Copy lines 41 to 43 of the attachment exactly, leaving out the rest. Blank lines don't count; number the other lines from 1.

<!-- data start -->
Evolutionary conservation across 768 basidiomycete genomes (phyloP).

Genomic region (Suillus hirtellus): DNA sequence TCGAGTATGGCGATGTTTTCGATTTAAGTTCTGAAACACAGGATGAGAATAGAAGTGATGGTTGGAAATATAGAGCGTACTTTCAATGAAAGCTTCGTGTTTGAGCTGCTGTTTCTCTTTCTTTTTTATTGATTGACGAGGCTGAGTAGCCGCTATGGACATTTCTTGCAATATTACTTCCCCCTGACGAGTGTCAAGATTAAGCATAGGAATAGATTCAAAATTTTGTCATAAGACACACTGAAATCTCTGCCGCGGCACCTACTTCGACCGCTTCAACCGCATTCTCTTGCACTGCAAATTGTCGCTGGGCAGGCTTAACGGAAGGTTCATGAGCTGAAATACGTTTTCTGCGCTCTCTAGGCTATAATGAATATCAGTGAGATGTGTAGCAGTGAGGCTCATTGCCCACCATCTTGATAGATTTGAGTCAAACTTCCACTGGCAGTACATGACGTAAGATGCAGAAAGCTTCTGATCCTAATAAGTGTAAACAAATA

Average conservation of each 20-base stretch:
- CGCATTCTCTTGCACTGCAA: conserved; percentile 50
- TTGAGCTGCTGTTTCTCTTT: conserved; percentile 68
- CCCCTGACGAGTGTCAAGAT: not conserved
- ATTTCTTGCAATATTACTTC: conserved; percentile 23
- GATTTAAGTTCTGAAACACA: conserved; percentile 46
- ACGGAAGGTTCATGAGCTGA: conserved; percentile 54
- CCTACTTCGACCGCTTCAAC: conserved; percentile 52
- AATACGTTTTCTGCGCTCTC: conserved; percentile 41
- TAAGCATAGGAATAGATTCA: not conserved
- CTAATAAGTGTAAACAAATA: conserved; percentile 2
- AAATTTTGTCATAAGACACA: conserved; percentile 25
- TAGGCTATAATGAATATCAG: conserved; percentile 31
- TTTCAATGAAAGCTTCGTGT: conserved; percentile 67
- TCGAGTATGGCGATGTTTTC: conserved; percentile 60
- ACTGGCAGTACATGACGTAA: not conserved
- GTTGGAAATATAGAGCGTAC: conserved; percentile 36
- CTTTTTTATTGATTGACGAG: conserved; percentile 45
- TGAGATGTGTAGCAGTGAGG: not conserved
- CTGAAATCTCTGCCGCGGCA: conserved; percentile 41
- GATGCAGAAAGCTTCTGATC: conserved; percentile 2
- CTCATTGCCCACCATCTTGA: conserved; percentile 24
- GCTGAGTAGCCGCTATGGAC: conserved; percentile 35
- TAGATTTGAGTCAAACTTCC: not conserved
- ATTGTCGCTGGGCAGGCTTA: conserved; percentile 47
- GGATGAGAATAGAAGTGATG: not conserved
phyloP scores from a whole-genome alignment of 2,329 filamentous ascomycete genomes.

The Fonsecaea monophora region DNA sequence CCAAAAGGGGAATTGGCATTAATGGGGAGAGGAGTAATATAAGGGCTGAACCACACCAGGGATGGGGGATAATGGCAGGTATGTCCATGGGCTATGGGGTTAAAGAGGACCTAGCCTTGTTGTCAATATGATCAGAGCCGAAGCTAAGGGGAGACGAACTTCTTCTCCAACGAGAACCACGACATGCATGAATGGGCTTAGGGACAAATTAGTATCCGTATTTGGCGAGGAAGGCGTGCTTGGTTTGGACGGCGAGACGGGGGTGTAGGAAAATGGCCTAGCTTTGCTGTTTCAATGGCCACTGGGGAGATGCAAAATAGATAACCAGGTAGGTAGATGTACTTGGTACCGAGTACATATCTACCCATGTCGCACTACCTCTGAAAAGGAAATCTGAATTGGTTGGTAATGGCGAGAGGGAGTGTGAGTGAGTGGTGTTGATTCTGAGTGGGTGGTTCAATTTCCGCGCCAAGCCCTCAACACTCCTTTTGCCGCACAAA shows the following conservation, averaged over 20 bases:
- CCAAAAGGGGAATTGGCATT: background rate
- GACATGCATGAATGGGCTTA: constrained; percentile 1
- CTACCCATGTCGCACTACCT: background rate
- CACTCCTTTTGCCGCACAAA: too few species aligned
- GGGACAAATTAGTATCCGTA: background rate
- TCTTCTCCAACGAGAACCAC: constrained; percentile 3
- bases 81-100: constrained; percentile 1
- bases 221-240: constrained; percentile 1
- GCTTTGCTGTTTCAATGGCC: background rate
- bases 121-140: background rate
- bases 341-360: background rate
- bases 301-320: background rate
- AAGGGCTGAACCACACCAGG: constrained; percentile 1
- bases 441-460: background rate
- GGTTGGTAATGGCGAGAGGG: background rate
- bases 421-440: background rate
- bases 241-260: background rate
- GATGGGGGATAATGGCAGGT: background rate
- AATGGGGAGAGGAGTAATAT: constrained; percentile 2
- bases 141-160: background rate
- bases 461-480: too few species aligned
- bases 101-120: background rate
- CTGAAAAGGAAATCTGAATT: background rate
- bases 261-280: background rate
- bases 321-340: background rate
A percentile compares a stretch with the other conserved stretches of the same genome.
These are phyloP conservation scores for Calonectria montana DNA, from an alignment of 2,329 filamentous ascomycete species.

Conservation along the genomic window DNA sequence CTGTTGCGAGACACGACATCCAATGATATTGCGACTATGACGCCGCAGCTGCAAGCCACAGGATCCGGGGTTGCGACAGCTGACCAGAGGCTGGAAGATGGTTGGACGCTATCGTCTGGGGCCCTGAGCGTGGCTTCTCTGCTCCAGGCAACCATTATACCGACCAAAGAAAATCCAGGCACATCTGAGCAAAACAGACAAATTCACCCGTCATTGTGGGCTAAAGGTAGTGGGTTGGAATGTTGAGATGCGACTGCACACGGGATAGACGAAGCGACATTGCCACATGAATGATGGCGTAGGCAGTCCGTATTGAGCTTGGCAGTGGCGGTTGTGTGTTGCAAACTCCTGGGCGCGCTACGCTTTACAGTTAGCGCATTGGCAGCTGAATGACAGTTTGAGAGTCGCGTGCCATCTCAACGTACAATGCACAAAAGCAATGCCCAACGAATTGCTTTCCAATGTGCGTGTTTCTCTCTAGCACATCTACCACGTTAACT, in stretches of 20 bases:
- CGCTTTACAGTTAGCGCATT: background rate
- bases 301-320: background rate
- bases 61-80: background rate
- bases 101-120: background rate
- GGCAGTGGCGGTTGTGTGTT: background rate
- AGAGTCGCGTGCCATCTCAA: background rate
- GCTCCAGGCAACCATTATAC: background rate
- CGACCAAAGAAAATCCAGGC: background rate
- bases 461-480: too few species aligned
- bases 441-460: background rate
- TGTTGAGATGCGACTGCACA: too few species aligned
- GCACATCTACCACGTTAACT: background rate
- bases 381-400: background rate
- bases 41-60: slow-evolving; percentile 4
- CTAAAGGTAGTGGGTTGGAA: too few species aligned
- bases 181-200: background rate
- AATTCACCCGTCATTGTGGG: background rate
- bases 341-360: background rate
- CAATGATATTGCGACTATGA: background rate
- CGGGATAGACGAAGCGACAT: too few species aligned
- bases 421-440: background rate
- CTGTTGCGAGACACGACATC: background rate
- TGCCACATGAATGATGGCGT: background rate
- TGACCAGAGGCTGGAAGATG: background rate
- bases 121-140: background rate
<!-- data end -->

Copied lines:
- bases 341-360: background rate
- bases 301-320: background rate
- AAGGGCTGAACCACACCAGG: constrained; percentile 1